Friday, April 1, 2011

Sloppy Joes with a turkey twist

Sloppy joes. I remember when my Mom made these for the first time when I was a kid, and the concept fascinated me.
   It was a like a hamburger, but not. I needed to use a knife and fork to eat it. The name fit it so well – definitely sloppy!
   (According to Wikipedia, Sloppy Joes are called Victory Burgers in the Canadian province of Saskatchewan, where I live. This is news to me.)
  When I came across a recipe for Barbecued-Turkey Sloppy Joes (click for the recipe)* from America's Test Kitchen recently, I knew I needed to take a walk down memory lane and make them.
   I wasn’t disappointed. These sloppy joes are terrific comfort food, with the moist turkey mixed with a slightly sweet sauce. The whole family will like it.
   They weren’t the sloppiest Sloppy Joes, however. My husband filled a bun with it and ate it like a hamburger. That’s not a bad thing, just a note to those who feel the meat of sloppy joes should spill over the bun and into the next town.
   *The recipe I linked to above, on a blog, is for an America’s Test Kitchen’s Sloppy Joe recipe that uses beef.
   I’m sure it that variation is delicious, but if you want to make the recipe I did for turkey sloppy joes, you just need to make a few tweaks here and there.
   First and foremost is an important ingredient substitution.
   Both the turkey and beef recipes call for one cup of tomato puree. I have searched for this product high and low and have been unable to find it.
   I used a substitute of one part tomato paste mixed with one part water. For the one cup called for in the turkey sloppy joes recipe, I mixed ½ cup tomato paste with ½ cup water.
   Here are the other key substitutions ingredient and step subsitutions to transform beef sloppy joes into turkey:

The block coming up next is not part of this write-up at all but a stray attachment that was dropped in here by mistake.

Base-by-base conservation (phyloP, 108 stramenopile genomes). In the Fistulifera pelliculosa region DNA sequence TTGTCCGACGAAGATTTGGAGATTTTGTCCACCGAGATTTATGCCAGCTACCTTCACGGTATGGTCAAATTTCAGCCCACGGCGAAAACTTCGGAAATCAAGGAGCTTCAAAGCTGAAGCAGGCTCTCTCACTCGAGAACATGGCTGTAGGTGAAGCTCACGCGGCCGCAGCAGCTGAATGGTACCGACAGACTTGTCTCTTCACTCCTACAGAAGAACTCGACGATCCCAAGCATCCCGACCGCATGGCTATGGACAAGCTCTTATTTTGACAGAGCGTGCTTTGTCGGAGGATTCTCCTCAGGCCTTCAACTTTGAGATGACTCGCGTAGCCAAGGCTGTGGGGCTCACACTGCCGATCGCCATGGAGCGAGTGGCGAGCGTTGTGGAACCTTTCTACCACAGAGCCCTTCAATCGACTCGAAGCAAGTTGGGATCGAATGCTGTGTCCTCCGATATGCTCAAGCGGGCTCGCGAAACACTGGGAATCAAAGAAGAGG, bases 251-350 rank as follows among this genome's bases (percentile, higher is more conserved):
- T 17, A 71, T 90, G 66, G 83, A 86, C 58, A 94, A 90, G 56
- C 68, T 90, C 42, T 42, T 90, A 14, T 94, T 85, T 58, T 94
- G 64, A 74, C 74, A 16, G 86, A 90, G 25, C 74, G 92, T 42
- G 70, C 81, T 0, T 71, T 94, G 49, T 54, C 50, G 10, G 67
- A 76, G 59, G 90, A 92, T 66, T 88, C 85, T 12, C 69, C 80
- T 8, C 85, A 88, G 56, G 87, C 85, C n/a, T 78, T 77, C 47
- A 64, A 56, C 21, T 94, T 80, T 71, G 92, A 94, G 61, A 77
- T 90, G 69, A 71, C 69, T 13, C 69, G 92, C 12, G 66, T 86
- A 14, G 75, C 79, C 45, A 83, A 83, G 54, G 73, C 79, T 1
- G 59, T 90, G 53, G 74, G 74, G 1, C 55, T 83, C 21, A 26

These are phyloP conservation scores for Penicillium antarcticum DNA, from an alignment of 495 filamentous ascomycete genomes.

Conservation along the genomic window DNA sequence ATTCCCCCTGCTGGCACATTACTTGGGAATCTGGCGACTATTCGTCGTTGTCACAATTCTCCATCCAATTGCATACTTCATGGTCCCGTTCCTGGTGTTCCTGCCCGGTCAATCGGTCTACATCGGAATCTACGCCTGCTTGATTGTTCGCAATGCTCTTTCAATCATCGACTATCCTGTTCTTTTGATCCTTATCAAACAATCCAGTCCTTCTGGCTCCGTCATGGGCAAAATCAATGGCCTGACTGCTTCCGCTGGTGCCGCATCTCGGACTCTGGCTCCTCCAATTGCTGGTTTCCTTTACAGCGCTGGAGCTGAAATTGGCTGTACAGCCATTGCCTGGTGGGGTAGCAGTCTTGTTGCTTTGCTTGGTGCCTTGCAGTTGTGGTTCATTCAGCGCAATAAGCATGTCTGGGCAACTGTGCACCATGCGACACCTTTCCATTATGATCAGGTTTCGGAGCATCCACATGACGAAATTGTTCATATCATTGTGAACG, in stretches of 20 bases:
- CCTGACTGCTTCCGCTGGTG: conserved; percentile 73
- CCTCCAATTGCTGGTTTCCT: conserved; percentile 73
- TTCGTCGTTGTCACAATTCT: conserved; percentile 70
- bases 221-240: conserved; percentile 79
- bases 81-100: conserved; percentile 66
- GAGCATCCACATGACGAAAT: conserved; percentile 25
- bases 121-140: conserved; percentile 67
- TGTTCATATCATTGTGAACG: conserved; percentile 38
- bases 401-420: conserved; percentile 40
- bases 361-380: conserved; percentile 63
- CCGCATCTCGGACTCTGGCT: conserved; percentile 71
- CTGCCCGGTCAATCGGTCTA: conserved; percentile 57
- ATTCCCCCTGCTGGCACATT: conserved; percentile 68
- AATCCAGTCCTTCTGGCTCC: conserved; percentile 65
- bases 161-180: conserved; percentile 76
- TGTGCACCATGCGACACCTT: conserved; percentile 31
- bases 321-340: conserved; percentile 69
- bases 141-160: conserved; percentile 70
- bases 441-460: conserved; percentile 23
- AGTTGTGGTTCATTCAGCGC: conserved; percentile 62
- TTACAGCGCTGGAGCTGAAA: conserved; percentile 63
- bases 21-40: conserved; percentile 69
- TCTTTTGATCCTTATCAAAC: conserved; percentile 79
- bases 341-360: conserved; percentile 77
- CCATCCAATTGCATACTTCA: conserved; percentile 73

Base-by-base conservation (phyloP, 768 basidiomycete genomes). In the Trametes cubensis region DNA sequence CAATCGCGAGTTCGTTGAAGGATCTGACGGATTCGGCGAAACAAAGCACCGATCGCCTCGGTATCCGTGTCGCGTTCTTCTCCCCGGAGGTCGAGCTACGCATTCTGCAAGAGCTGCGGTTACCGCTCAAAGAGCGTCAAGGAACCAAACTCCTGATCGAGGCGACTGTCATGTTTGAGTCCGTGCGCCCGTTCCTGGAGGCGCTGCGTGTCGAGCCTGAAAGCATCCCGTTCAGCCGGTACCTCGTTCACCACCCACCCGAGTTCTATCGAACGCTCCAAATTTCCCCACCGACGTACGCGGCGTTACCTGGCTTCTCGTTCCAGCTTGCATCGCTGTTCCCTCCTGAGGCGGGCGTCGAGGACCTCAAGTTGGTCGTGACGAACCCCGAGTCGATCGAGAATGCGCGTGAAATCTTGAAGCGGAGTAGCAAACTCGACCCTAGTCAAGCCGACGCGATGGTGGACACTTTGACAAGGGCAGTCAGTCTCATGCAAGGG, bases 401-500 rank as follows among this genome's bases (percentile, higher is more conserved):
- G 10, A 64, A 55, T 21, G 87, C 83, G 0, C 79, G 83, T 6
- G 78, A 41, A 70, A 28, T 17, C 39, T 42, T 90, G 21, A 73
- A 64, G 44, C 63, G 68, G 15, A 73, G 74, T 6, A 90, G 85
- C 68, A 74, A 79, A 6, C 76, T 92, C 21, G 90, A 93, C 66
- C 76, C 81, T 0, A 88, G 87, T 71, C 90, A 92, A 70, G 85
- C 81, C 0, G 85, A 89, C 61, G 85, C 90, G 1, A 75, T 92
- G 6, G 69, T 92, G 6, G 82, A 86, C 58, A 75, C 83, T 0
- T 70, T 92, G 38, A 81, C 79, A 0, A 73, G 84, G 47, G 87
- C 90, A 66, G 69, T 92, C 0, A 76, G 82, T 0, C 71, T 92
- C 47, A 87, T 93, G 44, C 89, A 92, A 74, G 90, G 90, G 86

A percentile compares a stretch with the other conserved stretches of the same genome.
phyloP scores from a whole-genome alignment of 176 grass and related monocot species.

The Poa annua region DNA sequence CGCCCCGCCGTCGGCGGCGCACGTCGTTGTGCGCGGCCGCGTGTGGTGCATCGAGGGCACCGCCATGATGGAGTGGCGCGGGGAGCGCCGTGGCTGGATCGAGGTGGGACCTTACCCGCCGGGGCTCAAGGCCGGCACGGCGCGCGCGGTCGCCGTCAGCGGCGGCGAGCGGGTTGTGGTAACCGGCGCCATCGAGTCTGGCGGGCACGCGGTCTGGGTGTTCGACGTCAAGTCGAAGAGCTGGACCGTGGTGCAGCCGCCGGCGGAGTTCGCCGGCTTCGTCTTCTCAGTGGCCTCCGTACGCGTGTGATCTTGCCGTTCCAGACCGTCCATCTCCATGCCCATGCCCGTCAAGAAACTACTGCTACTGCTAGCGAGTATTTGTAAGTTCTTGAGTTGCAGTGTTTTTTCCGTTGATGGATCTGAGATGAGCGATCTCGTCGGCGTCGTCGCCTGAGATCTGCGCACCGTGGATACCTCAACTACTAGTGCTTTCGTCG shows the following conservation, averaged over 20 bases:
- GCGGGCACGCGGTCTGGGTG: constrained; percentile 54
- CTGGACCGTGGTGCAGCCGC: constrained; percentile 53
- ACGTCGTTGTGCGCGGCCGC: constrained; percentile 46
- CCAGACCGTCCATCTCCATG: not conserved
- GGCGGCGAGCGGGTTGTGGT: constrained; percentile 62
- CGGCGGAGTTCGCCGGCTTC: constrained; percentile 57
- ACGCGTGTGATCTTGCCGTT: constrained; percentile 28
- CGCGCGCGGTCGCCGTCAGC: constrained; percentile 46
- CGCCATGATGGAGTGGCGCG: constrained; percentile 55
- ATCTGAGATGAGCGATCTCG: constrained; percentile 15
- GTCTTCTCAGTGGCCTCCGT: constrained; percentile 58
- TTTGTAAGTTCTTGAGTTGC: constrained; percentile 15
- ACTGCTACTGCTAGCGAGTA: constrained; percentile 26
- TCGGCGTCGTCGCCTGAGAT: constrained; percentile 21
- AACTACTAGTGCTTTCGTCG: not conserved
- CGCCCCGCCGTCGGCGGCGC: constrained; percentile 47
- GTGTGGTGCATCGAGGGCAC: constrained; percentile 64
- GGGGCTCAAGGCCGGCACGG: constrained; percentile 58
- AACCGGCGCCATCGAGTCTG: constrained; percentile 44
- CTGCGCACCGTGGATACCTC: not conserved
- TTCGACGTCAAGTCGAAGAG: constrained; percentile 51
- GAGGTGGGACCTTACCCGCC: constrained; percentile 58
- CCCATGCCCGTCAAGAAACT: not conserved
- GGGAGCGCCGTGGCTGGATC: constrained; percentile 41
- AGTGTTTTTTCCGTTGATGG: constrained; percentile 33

- Instead of one pound of ground beef, use one pound of ground turkey.
- Instead of ½ cup ketchup, use ½ cup barbecue sauce.
- In step 2, cook the onions and salt for five minutes instead of 10.
- In step 6, forget the part about adding “the remaining salt and black pepper.” Let people salt or pepper their own servings if they desire.

If you want exactly the same recipe I used without having to compare this blog post to the one I linked to, head out and buy a copy of the spring edition of America’s Test Kitchen’s 30-Minute Suppers, on newsstands until May 9, 2011.
   It’s got many other terrific-looking recipes I have my eye on to try, which may just show up on Recipes That Worked, including:
   - Quick Country Captain Chicken
   - Chicken-Sausage Sandwich with Broccoli Slaw
   - Flank Steak with Spicy Peanut Noodles
   - Creamy Beef Curry
   - Greek Meatballs with Herb and Lemon Orzo
   - Indonesian-Style Pork Fried Rice
   - Crab-Stuffed Sole with Lemon-Butter Sauce
   - Cod with Herbed Tomato-Caper Compote
   - Spicy Shrimp-and-Herb Salad Wrap
   - Cabbage and Kielbasa Salad with Honey-Mustard Dressing

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